Monday, April 28, 2008

A Common Man's Fix For Social Security (maybe Common Sense fix?)

We are going the way of Europe as our country ages (time as a nation, not average population age although that would apply as well). What I mean is more and more overhead thus higher taxes. This is ironic as one of the primary reasons our founding fathers incited a revolution was to escape the heavy and unfair tax burden that is the legacy of European governments.

When the takers outnumber the makers you are upside down. Don't blame the baby boomers though. It is not their fault that our government took what was originally supposed to be a temporary plan, and what was clearly a Ponzi scheme, and made it a permanent plan. All pyramid schemes fail in the long term. The first in win, everyone else loses. Can anyone honestly say social security is anything but what I described?

The only way out is to correct a bad system. And, there are non-dramatic ways to do so. My plan is similiar to what many companies are doing with pension plans.

1. Set a hard date for no new Social Security beneficiaries. Example: Anyone born after Dec 31, 2008 will not recieve Social Security and must plan their own retirement. You now have finite system. Any finite system can be managed.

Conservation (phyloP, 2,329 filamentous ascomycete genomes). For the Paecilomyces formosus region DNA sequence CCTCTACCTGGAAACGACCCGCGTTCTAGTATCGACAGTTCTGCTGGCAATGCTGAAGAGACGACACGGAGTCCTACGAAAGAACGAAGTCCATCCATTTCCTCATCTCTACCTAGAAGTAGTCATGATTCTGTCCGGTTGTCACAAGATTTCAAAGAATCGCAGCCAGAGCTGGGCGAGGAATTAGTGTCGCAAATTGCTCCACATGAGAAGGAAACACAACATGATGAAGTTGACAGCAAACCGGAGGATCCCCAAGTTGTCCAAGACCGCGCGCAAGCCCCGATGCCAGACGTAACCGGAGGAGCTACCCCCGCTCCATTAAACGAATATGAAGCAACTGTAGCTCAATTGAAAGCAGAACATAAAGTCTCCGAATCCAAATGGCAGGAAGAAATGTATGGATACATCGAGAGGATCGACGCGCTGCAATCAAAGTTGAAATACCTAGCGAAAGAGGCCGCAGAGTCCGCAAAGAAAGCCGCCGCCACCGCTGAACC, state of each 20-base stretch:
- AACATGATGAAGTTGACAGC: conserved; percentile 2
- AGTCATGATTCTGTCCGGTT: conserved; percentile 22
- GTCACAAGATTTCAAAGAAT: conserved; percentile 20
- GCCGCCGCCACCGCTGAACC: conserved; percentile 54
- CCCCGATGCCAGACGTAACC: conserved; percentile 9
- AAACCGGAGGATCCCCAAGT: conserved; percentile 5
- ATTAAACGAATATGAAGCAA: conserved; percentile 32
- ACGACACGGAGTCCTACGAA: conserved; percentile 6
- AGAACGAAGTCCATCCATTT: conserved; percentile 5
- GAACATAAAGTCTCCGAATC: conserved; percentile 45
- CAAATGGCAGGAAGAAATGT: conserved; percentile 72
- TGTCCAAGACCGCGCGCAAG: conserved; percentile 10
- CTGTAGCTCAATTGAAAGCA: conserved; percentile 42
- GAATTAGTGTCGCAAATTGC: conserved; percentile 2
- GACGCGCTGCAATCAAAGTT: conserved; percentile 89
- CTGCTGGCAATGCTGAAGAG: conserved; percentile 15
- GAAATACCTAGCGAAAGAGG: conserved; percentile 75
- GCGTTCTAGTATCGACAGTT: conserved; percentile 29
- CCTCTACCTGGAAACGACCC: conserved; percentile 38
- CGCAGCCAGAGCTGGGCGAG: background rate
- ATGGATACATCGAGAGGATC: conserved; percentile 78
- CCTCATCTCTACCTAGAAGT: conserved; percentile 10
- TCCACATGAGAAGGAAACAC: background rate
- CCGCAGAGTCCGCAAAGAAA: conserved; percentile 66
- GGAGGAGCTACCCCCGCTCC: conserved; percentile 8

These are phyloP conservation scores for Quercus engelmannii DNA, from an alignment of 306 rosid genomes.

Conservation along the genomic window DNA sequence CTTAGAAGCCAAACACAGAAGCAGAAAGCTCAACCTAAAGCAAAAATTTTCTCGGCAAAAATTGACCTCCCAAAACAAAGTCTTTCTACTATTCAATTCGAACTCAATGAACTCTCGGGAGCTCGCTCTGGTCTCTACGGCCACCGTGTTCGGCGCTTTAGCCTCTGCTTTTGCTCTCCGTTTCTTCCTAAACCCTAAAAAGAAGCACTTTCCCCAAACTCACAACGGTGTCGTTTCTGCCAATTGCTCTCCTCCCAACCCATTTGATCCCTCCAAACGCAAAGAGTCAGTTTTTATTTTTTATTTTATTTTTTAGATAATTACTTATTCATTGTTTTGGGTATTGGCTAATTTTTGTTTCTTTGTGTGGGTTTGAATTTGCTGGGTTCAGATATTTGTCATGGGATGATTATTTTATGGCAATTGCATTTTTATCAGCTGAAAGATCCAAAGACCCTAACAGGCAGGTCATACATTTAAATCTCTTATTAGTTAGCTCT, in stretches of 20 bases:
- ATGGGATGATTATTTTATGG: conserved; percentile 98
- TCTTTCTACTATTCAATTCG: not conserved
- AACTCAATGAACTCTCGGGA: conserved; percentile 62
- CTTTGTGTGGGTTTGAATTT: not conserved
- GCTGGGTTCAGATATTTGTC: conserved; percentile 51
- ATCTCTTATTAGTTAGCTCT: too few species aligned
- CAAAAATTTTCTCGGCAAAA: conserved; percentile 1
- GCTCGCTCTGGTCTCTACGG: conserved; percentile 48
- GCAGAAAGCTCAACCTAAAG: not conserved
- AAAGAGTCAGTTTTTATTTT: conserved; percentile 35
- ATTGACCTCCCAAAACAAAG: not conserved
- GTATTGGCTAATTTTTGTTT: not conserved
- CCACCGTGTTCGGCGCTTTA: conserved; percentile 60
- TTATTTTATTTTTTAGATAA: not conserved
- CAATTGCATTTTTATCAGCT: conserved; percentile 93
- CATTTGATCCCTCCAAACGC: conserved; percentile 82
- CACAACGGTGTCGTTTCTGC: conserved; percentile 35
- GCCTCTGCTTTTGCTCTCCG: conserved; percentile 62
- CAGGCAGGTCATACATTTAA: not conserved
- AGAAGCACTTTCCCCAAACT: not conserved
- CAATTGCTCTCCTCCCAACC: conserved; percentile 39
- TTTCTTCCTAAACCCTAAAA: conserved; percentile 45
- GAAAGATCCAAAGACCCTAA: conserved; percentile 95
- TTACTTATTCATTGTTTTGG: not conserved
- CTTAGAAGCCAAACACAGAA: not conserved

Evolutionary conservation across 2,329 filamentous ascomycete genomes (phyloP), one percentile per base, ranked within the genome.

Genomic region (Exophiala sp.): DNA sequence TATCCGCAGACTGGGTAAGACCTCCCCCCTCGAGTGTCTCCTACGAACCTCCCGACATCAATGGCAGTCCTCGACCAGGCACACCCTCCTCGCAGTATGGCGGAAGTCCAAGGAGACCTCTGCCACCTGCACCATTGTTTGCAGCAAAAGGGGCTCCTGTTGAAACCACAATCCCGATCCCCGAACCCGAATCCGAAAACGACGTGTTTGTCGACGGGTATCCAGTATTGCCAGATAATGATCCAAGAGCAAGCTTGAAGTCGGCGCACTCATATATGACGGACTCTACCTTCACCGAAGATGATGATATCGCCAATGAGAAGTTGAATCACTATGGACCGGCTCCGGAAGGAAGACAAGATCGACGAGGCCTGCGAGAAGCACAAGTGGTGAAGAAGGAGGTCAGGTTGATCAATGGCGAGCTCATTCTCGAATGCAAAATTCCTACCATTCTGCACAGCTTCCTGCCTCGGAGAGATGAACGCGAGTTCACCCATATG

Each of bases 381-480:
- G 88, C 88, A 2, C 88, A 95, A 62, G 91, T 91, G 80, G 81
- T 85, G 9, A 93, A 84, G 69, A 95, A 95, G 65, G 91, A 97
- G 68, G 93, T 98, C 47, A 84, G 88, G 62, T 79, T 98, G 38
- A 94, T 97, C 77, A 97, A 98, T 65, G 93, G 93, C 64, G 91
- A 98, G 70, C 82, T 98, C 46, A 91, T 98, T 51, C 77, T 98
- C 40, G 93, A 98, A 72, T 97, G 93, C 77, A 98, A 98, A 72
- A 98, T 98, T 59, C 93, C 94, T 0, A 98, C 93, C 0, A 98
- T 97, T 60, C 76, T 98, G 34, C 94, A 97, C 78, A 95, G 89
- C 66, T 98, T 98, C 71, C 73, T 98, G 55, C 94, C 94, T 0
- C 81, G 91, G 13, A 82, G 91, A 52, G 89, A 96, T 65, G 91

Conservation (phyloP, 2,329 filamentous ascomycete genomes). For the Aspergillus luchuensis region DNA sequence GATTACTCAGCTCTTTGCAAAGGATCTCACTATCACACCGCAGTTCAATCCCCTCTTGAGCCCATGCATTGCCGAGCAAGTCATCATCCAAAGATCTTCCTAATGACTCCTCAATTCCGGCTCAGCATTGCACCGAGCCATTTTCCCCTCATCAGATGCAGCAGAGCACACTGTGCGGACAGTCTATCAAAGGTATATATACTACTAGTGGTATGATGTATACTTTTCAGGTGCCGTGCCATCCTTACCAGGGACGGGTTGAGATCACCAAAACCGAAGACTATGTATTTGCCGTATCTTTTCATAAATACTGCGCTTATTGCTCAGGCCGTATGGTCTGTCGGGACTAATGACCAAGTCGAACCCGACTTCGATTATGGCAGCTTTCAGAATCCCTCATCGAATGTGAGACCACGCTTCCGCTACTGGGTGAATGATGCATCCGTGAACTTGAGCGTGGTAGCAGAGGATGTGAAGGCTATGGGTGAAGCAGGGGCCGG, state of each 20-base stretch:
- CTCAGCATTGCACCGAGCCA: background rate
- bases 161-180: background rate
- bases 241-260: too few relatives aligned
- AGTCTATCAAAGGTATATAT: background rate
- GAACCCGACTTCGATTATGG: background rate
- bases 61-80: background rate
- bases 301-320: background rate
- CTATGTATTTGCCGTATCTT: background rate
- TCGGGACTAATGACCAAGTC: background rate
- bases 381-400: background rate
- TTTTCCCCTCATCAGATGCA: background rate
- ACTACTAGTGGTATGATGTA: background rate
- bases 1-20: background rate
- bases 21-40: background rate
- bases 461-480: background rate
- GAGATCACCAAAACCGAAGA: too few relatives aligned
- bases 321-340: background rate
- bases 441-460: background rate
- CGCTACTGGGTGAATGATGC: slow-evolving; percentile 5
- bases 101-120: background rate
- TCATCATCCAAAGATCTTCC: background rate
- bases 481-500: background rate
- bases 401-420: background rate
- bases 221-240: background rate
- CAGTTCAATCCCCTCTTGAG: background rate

2. Everyone working, regardless of birthdate, continues to pay Social Security until there is no remaining beneficaries (the last person born Dec 31, 2008). Those born after the cutoff date won't be upset as they will be conditioned from their first job on that this is just another government tax on their paycheck, just as we were. Notice that everyone will see the Social Security deduction decrease as the finite number of beneficiaries declines, eventually becoming zero.

3. Readjust annually the Social Security payroll deduction to match immediate demand and near term forecasts. Also pass a law that social security payments cannot be used for any other purposes--ever! If the politicians want to keep the social security rate higher and start using the inevitable surplus later, the law should prevent them from doing so. Force lawmakers to do this openly by passing a new tax rather than to piggyback on an existing one. Reference the war of 1812 communication tax. It was a tax on telegraph communications, became the telecom tax after the war ended and just recently was done away with after class action lawsuits.